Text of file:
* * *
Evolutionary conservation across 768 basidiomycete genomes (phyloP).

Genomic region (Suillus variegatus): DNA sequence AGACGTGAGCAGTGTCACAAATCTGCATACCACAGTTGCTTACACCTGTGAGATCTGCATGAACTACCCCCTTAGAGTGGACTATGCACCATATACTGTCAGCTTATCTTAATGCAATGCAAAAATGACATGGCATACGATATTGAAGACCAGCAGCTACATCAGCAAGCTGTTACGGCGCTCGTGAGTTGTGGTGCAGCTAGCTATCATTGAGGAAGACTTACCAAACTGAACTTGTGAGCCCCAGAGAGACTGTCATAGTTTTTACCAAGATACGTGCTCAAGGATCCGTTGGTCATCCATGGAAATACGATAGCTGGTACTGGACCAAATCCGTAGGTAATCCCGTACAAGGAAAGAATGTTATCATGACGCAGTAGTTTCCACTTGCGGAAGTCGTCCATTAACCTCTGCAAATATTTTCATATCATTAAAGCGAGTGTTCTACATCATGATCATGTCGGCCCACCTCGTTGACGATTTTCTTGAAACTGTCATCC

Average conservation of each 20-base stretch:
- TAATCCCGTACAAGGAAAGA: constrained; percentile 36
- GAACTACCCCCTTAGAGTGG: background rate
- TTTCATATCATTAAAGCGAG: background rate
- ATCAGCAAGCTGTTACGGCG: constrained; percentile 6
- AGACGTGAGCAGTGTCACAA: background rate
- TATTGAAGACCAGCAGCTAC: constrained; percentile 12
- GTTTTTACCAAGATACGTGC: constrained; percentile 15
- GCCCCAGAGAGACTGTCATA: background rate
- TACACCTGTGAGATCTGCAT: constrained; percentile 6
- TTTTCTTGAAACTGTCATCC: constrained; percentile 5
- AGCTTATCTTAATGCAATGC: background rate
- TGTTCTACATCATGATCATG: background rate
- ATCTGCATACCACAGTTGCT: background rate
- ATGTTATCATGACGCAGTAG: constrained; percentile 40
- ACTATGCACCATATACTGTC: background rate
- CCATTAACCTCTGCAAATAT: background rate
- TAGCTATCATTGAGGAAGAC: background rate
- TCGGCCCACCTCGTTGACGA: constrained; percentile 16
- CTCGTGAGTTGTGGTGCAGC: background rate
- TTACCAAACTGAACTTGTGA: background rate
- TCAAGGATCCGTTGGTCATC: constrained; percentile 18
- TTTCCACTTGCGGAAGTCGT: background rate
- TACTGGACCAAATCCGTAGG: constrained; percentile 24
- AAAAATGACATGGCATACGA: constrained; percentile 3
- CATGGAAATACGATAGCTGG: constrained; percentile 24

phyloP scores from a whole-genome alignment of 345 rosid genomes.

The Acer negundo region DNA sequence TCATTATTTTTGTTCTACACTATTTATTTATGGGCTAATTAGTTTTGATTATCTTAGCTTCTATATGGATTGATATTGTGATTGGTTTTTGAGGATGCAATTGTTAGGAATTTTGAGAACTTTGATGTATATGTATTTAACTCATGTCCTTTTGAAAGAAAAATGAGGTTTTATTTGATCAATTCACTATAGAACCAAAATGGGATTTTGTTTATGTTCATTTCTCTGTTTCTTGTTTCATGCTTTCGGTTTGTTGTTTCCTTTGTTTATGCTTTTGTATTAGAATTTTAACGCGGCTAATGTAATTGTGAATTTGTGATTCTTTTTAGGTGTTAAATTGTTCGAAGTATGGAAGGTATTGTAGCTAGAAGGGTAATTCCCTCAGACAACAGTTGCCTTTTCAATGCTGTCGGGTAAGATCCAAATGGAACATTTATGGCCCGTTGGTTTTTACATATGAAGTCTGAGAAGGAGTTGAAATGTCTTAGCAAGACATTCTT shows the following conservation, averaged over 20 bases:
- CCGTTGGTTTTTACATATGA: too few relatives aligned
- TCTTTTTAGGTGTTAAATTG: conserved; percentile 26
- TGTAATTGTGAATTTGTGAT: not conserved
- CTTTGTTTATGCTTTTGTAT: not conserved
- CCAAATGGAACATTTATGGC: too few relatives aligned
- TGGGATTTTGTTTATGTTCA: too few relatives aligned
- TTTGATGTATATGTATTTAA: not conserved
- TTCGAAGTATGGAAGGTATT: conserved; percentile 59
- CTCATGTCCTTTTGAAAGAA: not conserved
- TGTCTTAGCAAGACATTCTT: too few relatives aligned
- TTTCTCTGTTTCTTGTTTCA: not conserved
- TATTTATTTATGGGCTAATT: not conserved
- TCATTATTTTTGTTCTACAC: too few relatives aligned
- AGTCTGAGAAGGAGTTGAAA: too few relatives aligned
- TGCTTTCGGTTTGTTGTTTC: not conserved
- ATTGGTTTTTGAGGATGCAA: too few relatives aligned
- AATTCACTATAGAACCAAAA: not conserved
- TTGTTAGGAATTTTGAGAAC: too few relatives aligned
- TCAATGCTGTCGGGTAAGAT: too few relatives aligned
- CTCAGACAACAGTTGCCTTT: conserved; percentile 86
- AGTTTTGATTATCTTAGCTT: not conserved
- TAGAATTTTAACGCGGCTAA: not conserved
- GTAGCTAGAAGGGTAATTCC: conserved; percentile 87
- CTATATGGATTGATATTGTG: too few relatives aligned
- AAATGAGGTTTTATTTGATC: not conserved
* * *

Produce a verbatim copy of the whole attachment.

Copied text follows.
Evolutionary conservation across 768 basidiomycete genomes (phyloP).

Genomic region (Suillus variegatus): DNA sequence AGACGTGAGCAGTGTCACAAATCTGCATACCACAGTTGCTTACACCTGTGAGATCTGCATGAACTACCCCCTTAGAGTGGACTATGCACCATATACTGTCAGCTTATCTTAATGCAATGCAAAAATGACATGGCATACGATATTGAAGACCAGCAGCTACATCAGCAAGCTGTTACGGCGCTCGTGAGTTGTGGTGCAGCTAGCTATCATTGAGGAAGACTTACCAAACTGAACTTGTGAGCCCCAGAGAGACTGTCATAGTTTTTACCAAGATACGTGCTCAAGGATCCGTTGGTCATCCATGGAAATACGATAGCTGGTACTGGACCAAATCCGTAGGTAATCCCGTACAAGGAAAGAATGTTATCATGACGCAGTAGTTTCCACTTGCGGAAGTCGTCCATTAACCTCTGCAAATATTTTCATATCATTAAAGCGAGTGTTCTACATCATGATCATGTCGGCCCACCTCGTTGACGATTTTCTTGAAACTGTCATCC

Average conservation of each 20-base stretch:
- TAATCCCGTACAAGGAAAGA: constrained; percentile 36
- GAACTACCCCCTTAGAGTGG: background rate
- TTTCATATCATTAAAGCGAG: background rate
- ATCAGCAAGCTGTTACGGCG: constrained; percentile 6
- AGACGTGAGCAGTGTCACAA: background rate
- TATTGAAGACCAGCAGCTAC: constrained; percentile 12
- GTTTTTACCAAGATACGTGC: constrained; percentile 15
- GCCCCAGAGAGACTGTCATA: background rate
- TACACCTGTGAGATCTGCAT: constrained; percentile 6
- TTTTCTTGAAACTGTCATCC: constrained; percentile 5
- AGCTTATCTTAATGCAATGC: background rate
- TGTTCTACATCATGATCATG: background rate
- ATCTGCATACCACAGTTGCT: background rate
- ATGTTATCATGACGCAGTAG: constrained; percentile 40
- ACTATGCACCATATACTGTC: background rate
- CCATTAACCTCTGCAAATAT: background rate
- TAGCTATCATTGAGGAAGAC: background rate
- TCGGCCCACCTCGTTGACGA: constrained; percentile 16
- CTCGTGAGTTGTGGTGCAGC: background rate
- TTACCAAACTGAACTTGTGA: background rate
- TCAAGGATCCGTTGGTCATC: constrained; percentile 18
- TTTCCACTTGCGGAAGTCGT: background rate
- TACTGGACCAAATCCGTAGG: constrained; percentile 24
- AAAAATGACATGGCATACGA: constrained; percentile 3
- CATGGAAATACGATAGCTGG: constrained; percentile 24

phyloP scores from a whole-genome alignment of 345 rosid genomes.

The Acer negundo region DNA sequence TCATTATTTTTGTTCTACACTATTTATTTATGGGCTAATTAGTTTTGATTATCTTAGCTTCTATATGGATTGATATTGTGATTGGTTTTTGAGGATGCAATTGTTAGGAATTTTGAGAACTTTGATGTATATGTATTTAACTCATGTCCTTTTGAAAGAAAAATGAGGTTTTATTTGATCAATTCACTATAGAACCAAAATGGGATTTTGTTTATGTTCATTTCTCTGTTTCTTGTTTCATGCTTTCGGTTTGTTGTTTCCTTTGTTTATGCTTTTGTATTAGAATTTTAACGCGGCTAATGTAATTGTGAATTTGTGATTCTTTTTAGGTGTTAAATTGTTCGAAGTATGGAAGGTATTGTAGCTAGAAGGGTAATTCCCTCAGACAACAGTTGCCTTTTCAATGCTGTCGGGTAAGATCCAAATGGAACATTTATGGCCCGTTGGTTTTTACATATGAAGTCTGAGAAGGAGTTGAAATGTCTTAGCAAGACATTCTT shows the following conservation, averaged over 20 bases:
- CCGTTGGTTTTTACATATGA: too few relatives aligned
- TCTTTTTAGGTGTTAAATTG: conserved; percentile 26
- TGTAATTGTGAATTTGTGAT: not conserved
- CTTTGTTTATGCTTTTGTAT: not conserved
- CCAAATGGAACATTTATGGC: too few relatives aligned
- TGGGATTTTGTTTATGTTCA: too few relatives aligned
- TTTGATGTATATGTATTTAA: not conserved
- TTCGAAGTATGGAAGGTATT: conserved; percentile 59
- CTCATGTCCTTTTGAAAGAA: not conserved
- TGTCTTAGCAAGACATTCTT: too few relatives aligned
- TTTCTCTGTTTCTTGTTTCA: not conserved
- TATTTATTTATGGGCTAATT: not conserved
- TCATTATTTTTGTTCTACAC: too few relatives aligned
- AGTCTGAGAAGGAGTTGAAA: too few relatives aligned
- TGCTTTCGGTTTGTTGTTTC: not conserved
- ATTGGTTTTTGAGGATGCAA: too few relatives aligned
- AATTCACTATAGAACCAAAA: not conserved
- TTGTTAGGAATTTTGAGAAC: too few relatives aligned
- TCAATGCTGTCGGGTAAGAT: too few relatives aligned
- CTCAGACAACAGTTGCCTTT: conserved; percentile 86
- AGTTTTGATTATCTTAGCTT: not conserved
- TAGAATTTTAACGCGGCTAA: not conserved
- GTAGCTAGAAGGGTAATTCC: conserved; percentile 87
- CTATATGGATTGATATTGTG: too few relatives aligned
- AAATGAGGTTTTATTTGATC: not conserved